Jay Stone Celebrating Women in Project Management

Jay Stone Celebrating Women in Project Management

Jay Stone


Location: London, UK

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A wife, world explorer, female empowerment and youth development advocate, change rebel and an environmental enthusiast. But formally, I’m a Change Project Manager and qualified Corporate and Executive Coach, leading international project teams in the Media and Entertainment industry.

I have experience delivering tradeshows of 56,000+ attendees from 150 countries. Some of my proudest achievements include co-creating a Women’s Leadership Programme in partnership with Imperial College London and Hammersmith & Fulham Council, addressing the widening inequalities for women. I produced and chaired a series of Diversity and Inclusion sessions with speakers from ITV, Britbox and BAFTA, exploring how diversity in media produces innovation. I delivered a series of change resilience workshops to young female adults from disadvantaged backgrounds. And recently, I was a winner of the #BackHerBusiness Funding Competition by Natwest and Crowdfunder to create a social change project for 2020 to safeguard women in business from burnout. The #MakeChangeYourBtch Online Toolkit, A Woman’s Way to Master Change at Work will help female managers navigate change in a volatile business world.

What is your project management super power?

I discovered something quite early on in my career that became my PM super power. A renewable resource that was hiding in plain sight and when nurtured it provided an endless source of power: Human Energy. I know what you’re thinking, “Jay – this is hardly a revolutionary idea”.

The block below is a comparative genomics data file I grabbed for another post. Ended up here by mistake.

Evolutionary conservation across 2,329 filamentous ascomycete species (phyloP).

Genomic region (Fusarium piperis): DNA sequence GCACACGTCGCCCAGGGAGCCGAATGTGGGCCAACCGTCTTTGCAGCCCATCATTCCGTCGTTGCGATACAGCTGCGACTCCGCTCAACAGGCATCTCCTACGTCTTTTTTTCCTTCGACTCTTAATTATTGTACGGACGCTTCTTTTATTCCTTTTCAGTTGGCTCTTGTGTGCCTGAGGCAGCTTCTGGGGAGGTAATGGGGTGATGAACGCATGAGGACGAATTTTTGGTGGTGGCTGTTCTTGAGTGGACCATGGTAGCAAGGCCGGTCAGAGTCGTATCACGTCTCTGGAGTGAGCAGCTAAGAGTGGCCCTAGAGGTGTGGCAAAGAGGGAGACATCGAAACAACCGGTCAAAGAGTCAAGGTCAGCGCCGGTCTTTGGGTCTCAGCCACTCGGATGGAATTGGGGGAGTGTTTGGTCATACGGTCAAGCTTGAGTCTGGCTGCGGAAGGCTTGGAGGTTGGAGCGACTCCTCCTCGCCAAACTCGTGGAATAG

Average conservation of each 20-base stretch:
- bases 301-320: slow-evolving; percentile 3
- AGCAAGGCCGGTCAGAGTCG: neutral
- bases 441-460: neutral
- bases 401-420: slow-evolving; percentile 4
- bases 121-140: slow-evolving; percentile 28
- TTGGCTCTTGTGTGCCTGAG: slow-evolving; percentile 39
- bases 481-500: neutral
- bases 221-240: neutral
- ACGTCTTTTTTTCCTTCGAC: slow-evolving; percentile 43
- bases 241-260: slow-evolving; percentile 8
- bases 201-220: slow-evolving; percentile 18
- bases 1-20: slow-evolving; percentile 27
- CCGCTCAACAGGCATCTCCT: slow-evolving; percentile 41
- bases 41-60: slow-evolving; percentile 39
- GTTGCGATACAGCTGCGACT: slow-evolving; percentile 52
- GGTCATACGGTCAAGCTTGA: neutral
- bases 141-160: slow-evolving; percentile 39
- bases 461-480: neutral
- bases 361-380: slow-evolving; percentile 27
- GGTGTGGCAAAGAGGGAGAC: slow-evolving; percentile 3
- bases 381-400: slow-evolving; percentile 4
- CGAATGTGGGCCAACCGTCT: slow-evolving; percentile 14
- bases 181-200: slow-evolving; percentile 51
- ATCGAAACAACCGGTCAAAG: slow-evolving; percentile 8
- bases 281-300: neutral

But when I looked around me, everyone was focused on creating more efficiency in projects, budgets and processes; drilling their teams to near exhaustion to be more productive, and slowly over time depleting the energy and enthusiasm of their people.

I realised that by cultivating and tapping into the collective energy of my team, by empowering and encouraging them to manage their own energy effectively, we could reach amazing business results without sacrificing their well-being.

We were often scrutinised for going against the grain because we used a deep understanding of human science, motivation and psychology to drive our management practices – not old models and ideals that are a hangover from factory working.

How can gender diversity be improved in the project management profession?

I think we need to give men more time off and stop the stigma that discourages men from taking leave. From my research, the number one barrier for women is a lack of work/life balance because they bare the brunt of the caretaking responsibility. Their work lives are in constant conflict with their family life, causing burnout. If there was one practical thing that everyone and anyone could employ right now, no matter what level they were, what industry, whether they are male or female, young or old, it would be to alter the unwritten norms that can discourage men from taking leave – both at work and in cultural messages.

Paternity leave is perhaps the clearest example of how things are changing — and how they are not.

As the profession evolves, what skills do you think will be key for future success?

Change Leadership will be fundamental as more and more leaders look to management to bring structure to huge transformation within organisations. We will need leaders on all levels to see beyond just understanding the situational process of change – i.e. the new process, team structure, policy etc. But also understand the psychological process – the transition – that people go through to get from where they are now to where they need to be. This is altogether different. Both are needed to realise business results without sacrificing the wellbeing of our workforces. Humans have an inbuilt resistance to change whereby the threat of change can trigger primitive survival instincts: fight, flight or freeze. Being perpetually in this mode can have serious and damaging effects. But with greater empathy and an understanding of the psychological impact of change and how this can be implemented practically, maybe we can all thrive in this increasingly VUCA world.